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Batman v Superman's Christina Wren on what it's like working with Ben Affleck

Shanee Edwards is a screenwriter who earned her master's degree at UCLA Film School. She recently won the Next MacGyver television writing competition to create a TV show about a female engineer. Her TV pilot, Ada and the Machine, is cur...

Batman v Superman's leading lady Christina Wren talks Henry Cavill, Jesse Eisenberg and, yes, Ben Affleck

The beautiful Christina Wren has had some good luck, but she's also paid her dues as a performer. We're excited to see her return in Batman v Superman: Dawn of Justice as Major Carrie Farris, but we wanted to find out more about her personal journey.

Wren isn't just an actress, she's also a poet who spends a lot of time writing and performing slam poetry.

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"Poetry is such a beautiful way to express emotions and reflect the world around us through metaphor and imagery," she said. "Since it is not an on-the-nose art form, it can discuss and arouse so many themes, images, feelings, with simply the words that are chosen and how they are organized. Slam is also its own beast. You have to use metaphors and imagery and be evocative but also nail the performance or you're dead in the water. It is frightening and also an amazing training ground for reading an audience and responding accordingly."

Not surprisingly, Wren also thinks slam poetry has helped her as a performer.

"The biggest skill I learned was to have a set of options of things prepared and then, depending on the kind of crowd, depending on the order of the poets and where I fit into it, depending on what was performed immediately before me, I'd adjust the pieces I chose and the way I'd perform them. Even in the very moments of performing, if you feel you're losing a crowd — and you can tell, they're expressive — you have to adjust."

Wren landed the role of Major Carrie Farris in kind of a roundabout way. She thinks it was fate. "It's so hard to pin down, but for me, it does feel like something special happened," she said.

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While working as an extra in movies and feeling glum about her prospects of having a successful acting career, Wren was cast in a hummus commercial that shot in Athens.

"A few months later the commercial played on TV and went viral. I got an email from a Warner Bros. casting associate saying a Hollywood director had seen the commercial and wanted me to audition for an 'Untitled Warner Bros. project,' would I please send a tape of myself performing the attached sides. I had no idea what it was but I sent in my tapes."

When she found out she booked a role in the new Superman movie, Wren cried. Especially strange was that the movie's director, Zack Snyder, also directed 300, which she had watched while she was in Greece where she shot the commercial that got her all the attention. "It was the thing from the heavens that I needed."

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Of course, we had to ask Wren what working with Ben Affleck was like.

Batman v Superman's leading lady Christina Wren talks Henry Cavill, Jesse Eisenberg and, yes, Ben Affleck
Image: Warner Bros.

"Ben was really focused and in character while I was onset, which I respect," she said. "He's serious about his work and about this franchise and it's paying off. He's an incredible Batman."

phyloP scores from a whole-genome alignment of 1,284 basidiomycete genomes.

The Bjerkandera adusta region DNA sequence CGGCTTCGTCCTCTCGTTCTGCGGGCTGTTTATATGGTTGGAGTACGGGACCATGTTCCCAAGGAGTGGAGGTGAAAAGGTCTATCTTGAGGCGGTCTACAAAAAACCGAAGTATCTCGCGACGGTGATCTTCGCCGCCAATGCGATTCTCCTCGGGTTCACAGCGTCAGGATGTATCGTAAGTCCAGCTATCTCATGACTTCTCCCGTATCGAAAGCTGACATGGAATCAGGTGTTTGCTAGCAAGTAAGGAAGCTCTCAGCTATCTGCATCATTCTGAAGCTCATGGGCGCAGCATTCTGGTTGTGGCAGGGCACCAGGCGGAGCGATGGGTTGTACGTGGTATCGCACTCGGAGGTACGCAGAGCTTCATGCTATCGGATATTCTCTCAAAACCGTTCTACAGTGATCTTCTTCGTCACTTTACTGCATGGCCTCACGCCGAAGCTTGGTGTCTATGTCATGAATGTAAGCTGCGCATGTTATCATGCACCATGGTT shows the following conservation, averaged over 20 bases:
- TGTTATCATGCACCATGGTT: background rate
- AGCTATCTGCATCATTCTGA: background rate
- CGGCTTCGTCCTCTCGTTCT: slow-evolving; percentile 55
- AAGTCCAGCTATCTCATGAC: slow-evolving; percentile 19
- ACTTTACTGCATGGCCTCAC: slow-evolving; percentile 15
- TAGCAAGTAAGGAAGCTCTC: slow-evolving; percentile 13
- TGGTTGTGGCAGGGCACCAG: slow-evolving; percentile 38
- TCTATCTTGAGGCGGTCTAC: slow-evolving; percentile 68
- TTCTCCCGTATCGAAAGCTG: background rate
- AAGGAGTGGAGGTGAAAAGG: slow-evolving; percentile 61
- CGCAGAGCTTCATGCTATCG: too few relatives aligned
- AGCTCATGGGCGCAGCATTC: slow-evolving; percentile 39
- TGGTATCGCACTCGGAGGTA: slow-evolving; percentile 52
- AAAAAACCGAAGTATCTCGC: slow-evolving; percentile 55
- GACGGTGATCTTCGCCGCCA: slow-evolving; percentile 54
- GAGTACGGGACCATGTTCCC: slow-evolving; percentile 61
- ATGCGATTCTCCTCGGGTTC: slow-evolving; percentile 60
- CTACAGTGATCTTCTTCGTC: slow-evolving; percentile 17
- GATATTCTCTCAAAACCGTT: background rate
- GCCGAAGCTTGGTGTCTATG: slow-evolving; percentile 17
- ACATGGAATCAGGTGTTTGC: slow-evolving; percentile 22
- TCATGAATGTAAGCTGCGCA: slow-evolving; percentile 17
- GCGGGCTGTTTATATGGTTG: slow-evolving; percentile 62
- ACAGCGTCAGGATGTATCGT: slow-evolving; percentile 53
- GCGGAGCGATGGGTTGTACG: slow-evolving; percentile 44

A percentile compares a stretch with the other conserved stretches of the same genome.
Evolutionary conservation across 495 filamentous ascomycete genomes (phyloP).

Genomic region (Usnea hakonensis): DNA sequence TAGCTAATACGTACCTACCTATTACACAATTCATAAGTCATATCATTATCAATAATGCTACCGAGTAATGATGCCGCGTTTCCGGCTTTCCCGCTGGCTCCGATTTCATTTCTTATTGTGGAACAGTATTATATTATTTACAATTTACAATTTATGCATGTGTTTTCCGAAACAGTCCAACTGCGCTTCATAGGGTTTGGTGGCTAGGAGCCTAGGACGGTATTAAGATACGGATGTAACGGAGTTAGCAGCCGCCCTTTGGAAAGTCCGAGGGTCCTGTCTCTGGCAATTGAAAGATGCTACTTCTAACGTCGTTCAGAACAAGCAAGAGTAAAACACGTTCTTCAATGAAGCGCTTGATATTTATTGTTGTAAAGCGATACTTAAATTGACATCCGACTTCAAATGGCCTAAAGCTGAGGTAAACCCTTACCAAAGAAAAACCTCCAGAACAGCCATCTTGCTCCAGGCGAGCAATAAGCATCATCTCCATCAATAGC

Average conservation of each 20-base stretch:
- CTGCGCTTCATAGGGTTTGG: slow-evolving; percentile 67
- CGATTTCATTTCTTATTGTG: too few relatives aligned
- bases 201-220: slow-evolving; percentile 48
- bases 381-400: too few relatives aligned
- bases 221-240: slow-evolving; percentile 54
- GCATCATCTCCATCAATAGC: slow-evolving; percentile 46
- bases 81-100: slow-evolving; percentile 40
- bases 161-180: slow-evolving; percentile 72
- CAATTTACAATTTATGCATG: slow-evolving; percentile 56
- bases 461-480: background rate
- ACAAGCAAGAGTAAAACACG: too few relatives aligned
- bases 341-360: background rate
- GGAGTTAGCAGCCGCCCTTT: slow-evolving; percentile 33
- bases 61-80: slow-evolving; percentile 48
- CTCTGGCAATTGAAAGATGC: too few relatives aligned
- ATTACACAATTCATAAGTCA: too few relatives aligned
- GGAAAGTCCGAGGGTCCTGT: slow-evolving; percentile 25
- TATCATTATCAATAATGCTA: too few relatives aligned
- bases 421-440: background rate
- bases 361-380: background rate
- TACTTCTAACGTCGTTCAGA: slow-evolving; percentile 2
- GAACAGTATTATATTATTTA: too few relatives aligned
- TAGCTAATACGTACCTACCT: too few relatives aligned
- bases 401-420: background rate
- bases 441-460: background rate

Wren also told us that Jesse Eisenberg, who plays Lex Luther in the movie, was super sweet.

Batman v Superman's leading lady Christina Wren talks Henry Cavill, Jesse Eisenberg and, yes, Ben Affleck
Image: Warner Bros.

"When I met him in the makeup trailer, I was actually leaving set for the day and I was surprised to see him so I got a little flustered! I've always really admired his work — the level of nuance he has and the confidence to work so honestly and in the moment are just lovely. I often feel surprised while watching his work and that's really special."

And we had to get the skinny on Superman himself, Henry Cavill.

Batman v Superman's leading lady Christina Wren talks Henry Cavill, Jesse Eisenberg and, yes, Ben Affleck
Image: Warner Bros.

"Henry I know the best because we worked closely together on Man of Steel, as well," she said. "I filmed at the very end of the process while everyone was more laid back, and since we were traveling locations and in these small towns, we all hung out a lot after work. He's similarly serious about his character — super disciplined, I mean the training he goes through is no joke — but really kind and aware of what it means to be representing this character that people have such a deep emotional attachment to, that when they meet him, they aren't engaging as if they're just meeting Henry, the man, they're engaging as if they are meeting Superman, and that is a huge banner to carry."

Wren also has a serious side that showed through when we asked her what she would you like to see for women in 2016.

"I'd like to see rape and violence never occur again. I'd like to see all girls in all nations be able to safely attend school and avoid bodily harm, mutilation and forced marriage."

Since the presidential election is heating up, we were curious if Wren would be open to having a female president. "Of course!" she said, adding, "I think women are fully capable and would offer great leadership and perspective as president. I think it has to be the right woman and hopefully, as our nation becomes more used to the idea of women running for president, capable women will continue to prepare for the role and run, giving us many diverse options."

Batman v Superman: Dawn of Justice opens March 25.

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